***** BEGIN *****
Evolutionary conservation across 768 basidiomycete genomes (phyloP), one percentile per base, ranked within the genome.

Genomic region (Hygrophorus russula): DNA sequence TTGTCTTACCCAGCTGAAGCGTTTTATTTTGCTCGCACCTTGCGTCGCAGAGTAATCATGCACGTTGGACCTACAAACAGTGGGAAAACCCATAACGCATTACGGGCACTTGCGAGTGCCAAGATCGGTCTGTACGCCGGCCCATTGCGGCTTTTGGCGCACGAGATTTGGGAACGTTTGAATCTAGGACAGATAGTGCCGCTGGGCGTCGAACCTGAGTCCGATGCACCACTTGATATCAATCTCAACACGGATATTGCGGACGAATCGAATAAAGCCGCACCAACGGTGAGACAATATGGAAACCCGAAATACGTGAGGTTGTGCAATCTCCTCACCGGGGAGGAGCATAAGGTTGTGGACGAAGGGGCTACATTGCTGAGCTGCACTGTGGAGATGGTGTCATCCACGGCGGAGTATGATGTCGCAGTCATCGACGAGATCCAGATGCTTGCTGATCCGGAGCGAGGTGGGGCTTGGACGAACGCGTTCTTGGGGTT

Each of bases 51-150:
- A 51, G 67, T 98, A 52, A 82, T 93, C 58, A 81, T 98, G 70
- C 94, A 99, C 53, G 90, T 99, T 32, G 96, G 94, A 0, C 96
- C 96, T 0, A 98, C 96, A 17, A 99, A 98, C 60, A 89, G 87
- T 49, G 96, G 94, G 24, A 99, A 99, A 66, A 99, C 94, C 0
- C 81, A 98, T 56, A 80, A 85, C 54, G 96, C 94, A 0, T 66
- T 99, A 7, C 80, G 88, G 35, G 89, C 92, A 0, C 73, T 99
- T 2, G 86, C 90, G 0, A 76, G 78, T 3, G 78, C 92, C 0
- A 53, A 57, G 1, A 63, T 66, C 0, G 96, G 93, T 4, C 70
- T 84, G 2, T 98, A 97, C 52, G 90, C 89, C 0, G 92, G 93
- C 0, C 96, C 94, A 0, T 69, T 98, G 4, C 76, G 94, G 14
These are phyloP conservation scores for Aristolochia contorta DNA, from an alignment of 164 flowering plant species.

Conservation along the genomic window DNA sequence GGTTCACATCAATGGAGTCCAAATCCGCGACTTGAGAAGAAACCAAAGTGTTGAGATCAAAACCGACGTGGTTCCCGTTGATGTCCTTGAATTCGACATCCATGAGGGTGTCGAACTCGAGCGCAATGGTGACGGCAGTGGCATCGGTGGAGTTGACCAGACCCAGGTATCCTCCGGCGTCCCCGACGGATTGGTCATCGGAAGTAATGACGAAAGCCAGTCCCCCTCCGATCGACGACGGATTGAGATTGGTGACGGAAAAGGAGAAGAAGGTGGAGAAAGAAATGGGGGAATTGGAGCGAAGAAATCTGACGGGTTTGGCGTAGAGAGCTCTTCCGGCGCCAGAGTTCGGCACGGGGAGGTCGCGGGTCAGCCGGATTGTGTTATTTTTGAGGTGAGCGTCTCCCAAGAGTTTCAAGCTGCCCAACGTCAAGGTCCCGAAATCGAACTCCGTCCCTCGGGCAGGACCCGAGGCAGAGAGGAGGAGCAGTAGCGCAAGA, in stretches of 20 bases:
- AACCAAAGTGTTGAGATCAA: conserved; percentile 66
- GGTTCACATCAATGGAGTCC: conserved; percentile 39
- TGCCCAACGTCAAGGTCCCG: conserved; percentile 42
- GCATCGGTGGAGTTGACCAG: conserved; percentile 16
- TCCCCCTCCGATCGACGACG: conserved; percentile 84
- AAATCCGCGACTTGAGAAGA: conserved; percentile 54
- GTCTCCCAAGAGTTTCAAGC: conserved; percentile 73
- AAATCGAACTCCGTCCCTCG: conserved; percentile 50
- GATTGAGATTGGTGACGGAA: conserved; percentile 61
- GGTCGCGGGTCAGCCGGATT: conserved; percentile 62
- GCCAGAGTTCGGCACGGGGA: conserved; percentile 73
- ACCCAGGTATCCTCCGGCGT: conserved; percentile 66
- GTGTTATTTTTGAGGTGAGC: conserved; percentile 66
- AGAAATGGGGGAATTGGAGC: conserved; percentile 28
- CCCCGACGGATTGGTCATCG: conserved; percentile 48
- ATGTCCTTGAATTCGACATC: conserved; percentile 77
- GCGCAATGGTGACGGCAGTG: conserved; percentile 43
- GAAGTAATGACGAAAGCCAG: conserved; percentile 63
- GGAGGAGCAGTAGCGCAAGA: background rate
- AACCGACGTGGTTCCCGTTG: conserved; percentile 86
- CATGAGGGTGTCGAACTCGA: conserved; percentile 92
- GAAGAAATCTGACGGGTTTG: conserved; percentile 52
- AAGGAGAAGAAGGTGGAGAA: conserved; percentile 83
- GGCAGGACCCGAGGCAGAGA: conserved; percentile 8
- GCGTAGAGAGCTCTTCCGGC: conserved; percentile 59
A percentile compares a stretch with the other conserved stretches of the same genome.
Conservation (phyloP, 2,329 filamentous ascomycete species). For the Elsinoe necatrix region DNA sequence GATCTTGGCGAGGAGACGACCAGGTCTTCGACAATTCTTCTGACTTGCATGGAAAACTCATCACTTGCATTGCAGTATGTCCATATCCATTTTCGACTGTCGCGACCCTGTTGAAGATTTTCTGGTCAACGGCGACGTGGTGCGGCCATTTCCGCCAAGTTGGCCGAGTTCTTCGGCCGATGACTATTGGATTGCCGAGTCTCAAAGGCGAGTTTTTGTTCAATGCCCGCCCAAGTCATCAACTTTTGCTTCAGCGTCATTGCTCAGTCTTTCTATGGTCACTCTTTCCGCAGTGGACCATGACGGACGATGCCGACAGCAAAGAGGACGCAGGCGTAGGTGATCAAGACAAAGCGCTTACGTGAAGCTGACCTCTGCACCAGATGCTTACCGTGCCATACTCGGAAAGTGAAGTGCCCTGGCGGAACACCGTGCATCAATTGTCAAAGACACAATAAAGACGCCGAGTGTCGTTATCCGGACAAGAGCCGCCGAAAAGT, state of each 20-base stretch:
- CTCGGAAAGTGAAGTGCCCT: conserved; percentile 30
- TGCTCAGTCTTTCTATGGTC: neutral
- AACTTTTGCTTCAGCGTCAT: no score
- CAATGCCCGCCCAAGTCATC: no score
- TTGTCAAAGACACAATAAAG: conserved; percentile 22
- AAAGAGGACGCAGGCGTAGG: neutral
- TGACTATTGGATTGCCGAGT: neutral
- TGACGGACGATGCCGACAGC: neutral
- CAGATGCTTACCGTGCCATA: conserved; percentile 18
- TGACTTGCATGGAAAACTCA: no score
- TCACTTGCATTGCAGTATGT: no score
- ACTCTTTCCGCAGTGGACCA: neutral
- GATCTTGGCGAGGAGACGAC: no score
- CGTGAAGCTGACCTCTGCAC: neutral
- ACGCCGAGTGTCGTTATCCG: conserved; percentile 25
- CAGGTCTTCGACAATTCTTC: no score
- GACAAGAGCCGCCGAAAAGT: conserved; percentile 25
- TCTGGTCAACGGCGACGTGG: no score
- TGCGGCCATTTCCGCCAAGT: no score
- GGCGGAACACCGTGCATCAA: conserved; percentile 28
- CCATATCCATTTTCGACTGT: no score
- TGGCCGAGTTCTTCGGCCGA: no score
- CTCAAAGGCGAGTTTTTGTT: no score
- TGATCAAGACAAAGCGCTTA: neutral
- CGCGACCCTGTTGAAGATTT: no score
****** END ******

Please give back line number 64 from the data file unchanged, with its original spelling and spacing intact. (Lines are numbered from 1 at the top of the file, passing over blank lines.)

- TGGCCGAGTTCTTCGGCCGA: no score